Why SEO Can’t Afford to Ignore Google+

Excerpts from my latest article at Practical Ecommerce: “SEO: 5 Reasons Not to Ignore Google+.”

Google+ Welcome ScreenTwo years ago when Google+ launched, I had high hopes for its value as a marketing platform to rival Facebook and Twitter. Read my enthusiastic missal, “Google+: The Beginning of a Revolution?” The reality of Google+ for marketers thus far has been less than glorious, with low adoption rates for many ecommerce sites’ target audiences.

Even so, Google+ matters to search engine optimization.

I know, your audience isn’t on Google+. The consumers you’re trying to reach are on Facebook, Twitter, Pinterest, or LinkedIn. So why not engage with them on their social platforms of choice, but echo the conversation on Google+?

What follows is why you can’t afford not to….

Read more at “SEO: 5 Reasons Not to Ignore Google+.”

Read my articles in full at Practical Ecommerce » Jill Kocher


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Originally posted on Web PieRat.

Social Media’s Role in Search Result Domination

Excerpts from my latest article at Practical eCommerce: “Search Result Domination with Social Media.”

domainationSocial media and organic search work hand in hand, but not in the way most people think.

Building up a grand social media presence will not drive link authority back to your ecommerce site. The major social networks have long since stripped the link authority from their outbound links to discourage spammers. There are, however, many other ways that social media benefits search engine optimization, including search engine result page — SERP — domination.

Both social media and organic search are essential pieces of a strong content marketing strategy. Organic search helps drive customers to social media, and social media helps customers discover content they want to share and link to. SEO is not the only or best reason to run a strong social media marketing program, but it is certainly one more compelling argument for social media marketing.

A form of reputation management, SERP domination refers to the control of as many ranking slots on the first page of search results as possible with a brand’s own content. To promote diversity in the search results, the engines favor including a variety of domains. Even on a purely branded search, which the brand’s own domain should rank number one for, some portion of the first-page SERPs will feature other domains.

The more content a brand controls on those other domains, the more likely searchers are to choose one of the brand-owned results, and the better the brand can control the messages that searchers see in the SERPs….

Read the article in full at Practical eCommerce »


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Originally posted on Web PieRat.

Facebook’s Graph Search: A Different Kind of Search

Excerpts from my latest article at Resource’s weThink blog: “Facebook Launches a Different Kind of Search.”

facebook searchFacebook’s much anticipated new search product, Graph Search, launched to a limited set of users this week with a mission to help users connect and discover. With a reported 1 billion people, 240 billion photos and 1 trillion connections to create uniquely Facebook search results from, is this Facebook’s play to win search dominance from Google? Not yet, at least.

Founder Mark Zuckerburg stressed in his announcement speech that “I think what you’ve seen today is a really different product from what’s out there.”

The difference is in the dataset. Traditional web search is designed to receive any textual input via the search box and convert that to search results. Google, Bing, and other traditional search engines use armies of crawlers to index as many pages of the Internet as possible. From that index of content, they apply their own algorithms to determine context, relevance and authority, and produce a set of search results.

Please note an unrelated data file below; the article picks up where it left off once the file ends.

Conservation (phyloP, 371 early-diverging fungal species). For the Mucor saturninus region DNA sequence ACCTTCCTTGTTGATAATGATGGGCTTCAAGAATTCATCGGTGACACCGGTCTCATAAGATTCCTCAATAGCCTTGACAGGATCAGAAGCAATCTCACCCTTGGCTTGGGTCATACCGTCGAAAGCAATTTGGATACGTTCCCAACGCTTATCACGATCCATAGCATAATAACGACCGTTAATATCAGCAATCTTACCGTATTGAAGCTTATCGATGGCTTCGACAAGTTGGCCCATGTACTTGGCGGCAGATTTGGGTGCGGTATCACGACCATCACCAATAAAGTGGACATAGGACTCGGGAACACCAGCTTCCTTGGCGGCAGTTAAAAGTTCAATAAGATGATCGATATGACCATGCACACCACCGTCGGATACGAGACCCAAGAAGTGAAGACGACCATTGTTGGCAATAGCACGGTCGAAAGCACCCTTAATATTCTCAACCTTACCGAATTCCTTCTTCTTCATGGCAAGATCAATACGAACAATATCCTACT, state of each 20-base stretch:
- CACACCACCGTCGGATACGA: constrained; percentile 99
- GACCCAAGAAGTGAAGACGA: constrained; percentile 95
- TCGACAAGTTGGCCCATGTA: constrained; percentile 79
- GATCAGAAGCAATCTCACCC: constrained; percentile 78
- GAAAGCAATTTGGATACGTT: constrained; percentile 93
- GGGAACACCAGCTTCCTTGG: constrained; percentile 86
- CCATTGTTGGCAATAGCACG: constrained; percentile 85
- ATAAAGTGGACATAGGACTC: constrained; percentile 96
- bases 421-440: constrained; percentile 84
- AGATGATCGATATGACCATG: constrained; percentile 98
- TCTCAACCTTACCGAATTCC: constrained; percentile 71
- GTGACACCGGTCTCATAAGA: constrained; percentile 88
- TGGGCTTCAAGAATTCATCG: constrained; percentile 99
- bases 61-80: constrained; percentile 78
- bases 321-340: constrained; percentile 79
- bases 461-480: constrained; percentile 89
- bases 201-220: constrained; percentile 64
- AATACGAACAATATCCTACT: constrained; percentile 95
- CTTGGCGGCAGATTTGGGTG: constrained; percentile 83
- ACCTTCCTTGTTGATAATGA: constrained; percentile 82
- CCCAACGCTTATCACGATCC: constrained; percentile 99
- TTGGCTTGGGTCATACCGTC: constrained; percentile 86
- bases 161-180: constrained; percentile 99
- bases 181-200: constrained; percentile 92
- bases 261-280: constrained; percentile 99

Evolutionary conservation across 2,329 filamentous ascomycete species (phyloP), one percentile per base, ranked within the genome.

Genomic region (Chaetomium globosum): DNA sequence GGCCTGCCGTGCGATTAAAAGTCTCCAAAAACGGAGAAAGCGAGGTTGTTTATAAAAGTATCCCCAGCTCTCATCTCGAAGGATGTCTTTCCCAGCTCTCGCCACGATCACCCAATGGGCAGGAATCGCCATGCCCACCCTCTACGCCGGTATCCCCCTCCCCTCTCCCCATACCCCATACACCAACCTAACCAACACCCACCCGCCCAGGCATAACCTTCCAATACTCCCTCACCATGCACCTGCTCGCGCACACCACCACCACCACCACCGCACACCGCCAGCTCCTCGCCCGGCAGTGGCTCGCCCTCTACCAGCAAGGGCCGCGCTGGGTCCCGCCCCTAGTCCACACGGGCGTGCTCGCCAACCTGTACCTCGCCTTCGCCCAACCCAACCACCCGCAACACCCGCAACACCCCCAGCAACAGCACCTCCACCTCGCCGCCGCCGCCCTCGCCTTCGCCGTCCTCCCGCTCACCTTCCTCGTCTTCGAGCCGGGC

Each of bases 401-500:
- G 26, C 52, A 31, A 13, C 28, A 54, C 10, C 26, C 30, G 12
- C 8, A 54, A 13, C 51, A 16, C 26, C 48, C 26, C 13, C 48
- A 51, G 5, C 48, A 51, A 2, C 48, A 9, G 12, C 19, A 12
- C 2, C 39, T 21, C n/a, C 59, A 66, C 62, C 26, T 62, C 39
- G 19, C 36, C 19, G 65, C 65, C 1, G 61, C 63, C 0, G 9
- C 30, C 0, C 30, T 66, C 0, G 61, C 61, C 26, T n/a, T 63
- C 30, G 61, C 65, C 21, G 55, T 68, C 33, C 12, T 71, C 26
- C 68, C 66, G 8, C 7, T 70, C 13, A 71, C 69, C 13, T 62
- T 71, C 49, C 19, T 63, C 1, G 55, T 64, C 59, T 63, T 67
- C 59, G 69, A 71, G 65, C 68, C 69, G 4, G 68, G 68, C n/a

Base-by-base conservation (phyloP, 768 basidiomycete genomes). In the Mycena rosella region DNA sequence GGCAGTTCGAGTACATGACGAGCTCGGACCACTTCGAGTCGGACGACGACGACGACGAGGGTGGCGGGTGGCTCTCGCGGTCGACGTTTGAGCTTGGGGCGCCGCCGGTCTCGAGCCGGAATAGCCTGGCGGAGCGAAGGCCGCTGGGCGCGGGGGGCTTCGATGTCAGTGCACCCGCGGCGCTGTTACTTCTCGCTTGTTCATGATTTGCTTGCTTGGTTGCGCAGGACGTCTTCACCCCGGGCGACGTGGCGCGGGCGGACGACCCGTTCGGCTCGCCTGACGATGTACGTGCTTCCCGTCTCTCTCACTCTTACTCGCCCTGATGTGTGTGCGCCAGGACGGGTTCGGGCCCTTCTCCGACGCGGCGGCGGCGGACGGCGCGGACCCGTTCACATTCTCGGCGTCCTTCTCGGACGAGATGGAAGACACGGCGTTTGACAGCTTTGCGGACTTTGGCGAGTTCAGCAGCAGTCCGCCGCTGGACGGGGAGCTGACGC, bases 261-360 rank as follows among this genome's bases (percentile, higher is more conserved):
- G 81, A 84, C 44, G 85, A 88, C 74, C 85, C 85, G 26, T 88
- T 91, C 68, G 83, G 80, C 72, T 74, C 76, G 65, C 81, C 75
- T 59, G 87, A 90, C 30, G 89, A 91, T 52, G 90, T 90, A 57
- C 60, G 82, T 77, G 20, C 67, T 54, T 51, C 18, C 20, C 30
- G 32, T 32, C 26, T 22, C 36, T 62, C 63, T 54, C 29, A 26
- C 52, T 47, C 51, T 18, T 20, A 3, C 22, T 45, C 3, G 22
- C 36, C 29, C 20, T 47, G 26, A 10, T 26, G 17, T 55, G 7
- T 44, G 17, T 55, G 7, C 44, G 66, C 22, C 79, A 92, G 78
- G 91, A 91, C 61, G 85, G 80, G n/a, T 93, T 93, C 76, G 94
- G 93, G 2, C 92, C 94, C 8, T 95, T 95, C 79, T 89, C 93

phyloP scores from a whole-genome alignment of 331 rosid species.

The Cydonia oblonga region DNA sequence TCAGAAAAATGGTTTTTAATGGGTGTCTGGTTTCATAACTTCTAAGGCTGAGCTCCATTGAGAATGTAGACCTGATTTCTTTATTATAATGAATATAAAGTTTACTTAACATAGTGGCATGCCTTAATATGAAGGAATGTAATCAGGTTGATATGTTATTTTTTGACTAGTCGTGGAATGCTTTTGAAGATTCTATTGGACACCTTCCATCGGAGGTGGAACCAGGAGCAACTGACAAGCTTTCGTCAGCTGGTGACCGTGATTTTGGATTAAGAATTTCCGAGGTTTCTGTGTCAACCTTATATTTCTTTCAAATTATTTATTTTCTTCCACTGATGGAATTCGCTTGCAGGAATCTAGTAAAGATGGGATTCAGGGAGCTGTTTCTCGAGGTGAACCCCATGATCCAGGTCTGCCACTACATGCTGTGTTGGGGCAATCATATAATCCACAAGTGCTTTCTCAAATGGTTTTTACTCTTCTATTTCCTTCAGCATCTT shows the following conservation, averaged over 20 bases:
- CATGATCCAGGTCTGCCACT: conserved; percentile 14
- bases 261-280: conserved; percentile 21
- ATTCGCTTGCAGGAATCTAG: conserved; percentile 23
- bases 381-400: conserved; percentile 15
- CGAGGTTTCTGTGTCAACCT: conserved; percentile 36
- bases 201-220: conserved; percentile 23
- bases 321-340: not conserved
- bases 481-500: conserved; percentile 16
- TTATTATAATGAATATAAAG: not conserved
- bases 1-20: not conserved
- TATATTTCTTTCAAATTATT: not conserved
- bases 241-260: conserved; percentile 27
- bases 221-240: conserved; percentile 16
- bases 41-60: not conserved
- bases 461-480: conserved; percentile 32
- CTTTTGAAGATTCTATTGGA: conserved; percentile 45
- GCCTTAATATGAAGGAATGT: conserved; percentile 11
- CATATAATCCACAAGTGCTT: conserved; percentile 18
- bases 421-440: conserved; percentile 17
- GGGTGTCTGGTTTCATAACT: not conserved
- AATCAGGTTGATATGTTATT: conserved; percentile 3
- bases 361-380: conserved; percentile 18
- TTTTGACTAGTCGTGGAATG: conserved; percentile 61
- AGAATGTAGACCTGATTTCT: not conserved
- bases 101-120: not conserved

Facebook’s new Graph Search is different in two important ways: Facebook doesn’t index the Internet, and search is based on controlled filters rather than open-ended search queries. In place of crawling, Facebook relies on its user base to create or discover content that they find interesting across the Internet and share it with their Facebook friends….

Read the article in full at Resource’s weThink blog for more on how Facebook search works and what it’s ramifications are for users »


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Originally posted on Web PieRat.

Opinion: Facebook Search Is Nifty, Not Necessary

My personal opinion, because of course I have one as a frequent Facebook user, is that Facebook search is a nifty toy but not a compelling feature by itself. I suspect people will try it out, find that the results aren’t as rich as Facebook promises and mostly won’t bother to use it again. Even more than traditional web search, Facebook search relies on network participation and data input.

What percentage of Facebook users have a large, active network with many friends that actually share similar interests? Actually, I’ve never seen statistics like that from Facebook. But unless it’s a majority of users, most users will find their results rather anemic. Few overlapping interests or few active friends and really there’s not a lot of personalized data to return in the search results.

Here’s an example. I’ve lived in the same northwestern suburb of Chicago for two and a half years. I’m Facebook friends with exactly four people who live here. One of them is my husband who pretty much frequents the same places I do. One hasn’t posted on Facebook in over three months. And two are frequent Facebook sharers, but mostly of adorable photos of their kids and lives. In addition I’ve Liked perhaps 10 local businesses and organizations. So if I ask Facebook Graph Search to recommend local businesses based on my friends’ likes, the results are going to be pretty meager. Sure, Facebook will pull in recommendations from other Facebook users near me, but at that point my results are just like any other generic resident of my town. Hmpf.